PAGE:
Gender Inequality in the Arab World


Islam itself does not require repressing women. But throughout history male leaders in the Arab world have associated patriarchal gender roles with religious purity.

Despite what most of the Western public opinion believes, the gender cultures that can be retrieved in the Muslim-majority countries differ across societies and the status of women varies. Clerics, who have significant social and political influence in the region, enforce

conservative readings of Islamic law that subordinate women.


Majority of Arab Men Think Women’s Right Place is Home and Don’t believe in Equality:

A study has found that only one in four men in the Arab World and the Middle East believes in equality between genders.

The study, undertaken by the International Men and Gender Equality Study in the Middle East and North Africa, revealed that young men in the Arab world are as conservatives as their fathers.

The survey was conducted on nearly 10,000 individuals, both men and women from Lebanon, Egypt, Morocco and Palestine; their ages ranged between 18 and 59. The vast majority of them held conservative views regarding women, believing that they are not capable of being leaders and belong in their houses. They also believe that education is important for boys more than girls.


The opinions of the majority of women interviewed were in line with their male counterparts; they agreed that their most important duty is at their houses.


The study also revealed that in some Arab countries, up to 90 percent of men believe that they have the right to control women’s clothes and how often they should have sex.


The majority of men who agreed to have a female boss, however, believed that it shouldn’t alter the fact that men should still be the breadwinners and women can work as long as it doesn’t have a negative effect on their family duties. They have also shown a low progressive attitude towards women having the final word regarding decisions made at home.


According to the study, the males’ view could be a result of the economic turmoil that usually leaves young men struggling to find jobs and unemployed, so they feel not empowered. Unemployment was cited several times as the reason behind the conservative views.


High rates of domestic violence were also revealed by the study, about 45 percent of men show violent attitude towards their spouses. More than half of the surveyed men believed that women deserve to be beaten sometimes.


Women were not so different, they also didn’t show progressive attitudes towards their social and economic rights. However, young women were more to defend their rights and equality compared to older women.


In Egypt, findings of the study show that the patriarchy is alive and well, in both public and private life. Both men and women, on the whole, hold inequitable attitudes about the rights and responsibilities of women compared with those of men.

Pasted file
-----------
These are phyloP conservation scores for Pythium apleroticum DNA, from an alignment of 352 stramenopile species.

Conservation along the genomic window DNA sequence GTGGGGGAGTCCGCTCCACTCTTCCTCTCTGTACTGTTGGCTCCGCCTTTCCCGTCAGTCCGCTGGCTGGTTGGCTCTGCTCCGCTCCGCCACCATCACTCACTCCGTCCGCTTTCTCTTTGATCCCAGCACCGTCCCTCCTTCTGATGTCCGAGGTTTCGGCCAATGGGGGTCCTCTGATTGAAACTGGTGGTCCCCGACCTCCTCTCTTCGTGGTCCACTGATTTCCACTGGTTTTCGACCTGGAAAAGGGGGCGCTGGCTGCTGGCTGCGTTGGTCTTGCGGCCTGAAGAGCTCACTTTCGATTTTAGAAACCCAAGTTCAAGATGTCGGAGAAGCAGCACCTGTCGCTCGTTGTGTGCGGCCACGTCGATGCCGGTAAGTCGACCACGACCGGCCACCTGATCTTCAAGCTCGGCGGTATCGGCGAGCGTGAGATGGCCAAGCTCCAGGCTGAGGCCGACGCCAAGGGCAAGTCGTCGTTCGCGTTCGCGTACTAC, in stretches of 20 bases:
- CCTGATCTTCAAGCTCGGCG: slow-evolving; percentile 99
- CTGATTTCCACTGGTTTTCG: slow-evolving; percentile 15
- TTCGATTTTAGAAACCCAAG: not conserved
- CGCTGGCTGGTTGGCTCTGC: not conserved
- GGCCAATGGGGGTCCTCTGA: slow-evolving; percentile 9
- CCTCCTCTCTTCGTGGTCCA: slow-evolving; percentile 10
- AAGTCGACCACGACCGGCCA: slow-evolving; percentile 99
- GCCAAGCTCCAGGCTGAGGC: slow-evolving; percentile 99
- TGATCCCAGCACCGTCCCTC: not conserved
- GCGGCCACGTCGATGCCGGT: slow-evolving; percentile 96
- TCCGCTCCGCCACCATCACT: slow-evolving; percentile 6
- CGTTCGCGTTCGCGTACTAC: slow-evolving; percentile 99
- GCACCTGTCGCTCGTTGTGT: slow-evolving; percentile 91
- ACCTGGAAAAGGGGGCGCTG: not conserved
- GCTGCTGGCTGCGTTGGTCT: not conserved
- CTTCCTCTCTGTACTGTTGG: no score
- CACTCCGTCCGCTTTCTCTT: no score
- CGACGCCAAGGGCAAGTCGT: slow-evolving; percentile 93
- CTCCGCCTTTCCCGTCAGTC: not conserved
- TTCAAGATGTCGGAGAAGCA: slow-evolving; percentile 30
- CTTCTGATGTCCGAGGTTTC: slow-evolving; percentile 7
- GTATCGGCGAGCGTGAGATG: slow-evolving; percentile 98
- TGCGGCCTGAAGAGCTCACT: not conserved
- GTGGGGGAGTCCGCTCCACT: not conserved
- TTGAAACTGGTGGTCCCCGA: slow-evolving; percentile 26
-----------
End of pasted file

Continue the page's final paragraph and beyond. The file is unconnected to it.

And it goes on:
In Morocco, it showed vast gap between public and private perspectives. “Masculinity and the patriarchal mindset. It affects men, as well, because the norms or the roles assigned to each sex, at the heart of society, are disadvantageous,” according to the study.


In Lebanon, the study showed some levels of support of gender equality. Also, many male respondents report putting more equitable ideas into practice.


In Palestine, findings indicate that the division of labor in the household still reflects inequitable, gendered power relationships.

“This inequitable division of housework puts a greater burden on women, hindering their involvement in societal or political issues and maintaining their marginal position within the family and society,” according to the study.


10 worst countries of gender equality

  • 8.South Korea.

  • 7. Morocco.

  • 6. Egypt.

  • 5. Oman.

  • 4. India.

  • 3. Saudi Arabia.

  • 2. Qatar.

  • 1. United Arab Emirates.

In recent years, the emphasis in the Middle East concerning women’s rights has shifted to promoting women to leadership positions. This is a laudable goal for governments and women’s organizations in the region.

But it is not enough. The main problem for women in the region remains the Family Law, which is based on shari’a and defines the status of women in the family and in society. Although family law varies from country to country, it remains an impediment to equal rights for women region-wide. It disadvantages women among other things in matters of divorce, child custody, inheritance, the age of marriage for girls, freedom of movement, and access to education and employment.


The countries of the Middle East are not homogeneous—in terms of politics, economics, or laws affecting women. In a number of countries, the issues of women in leadership positions, equality under the law, or even access to schools for girls are hardly relevant because women are struggling for basic survival.


Unless countries in the Middle East decide to revise their family laws, women’s rights and equality under the law will continue to be a mirage, no matter how much women and especially the younger generation pushes for change.



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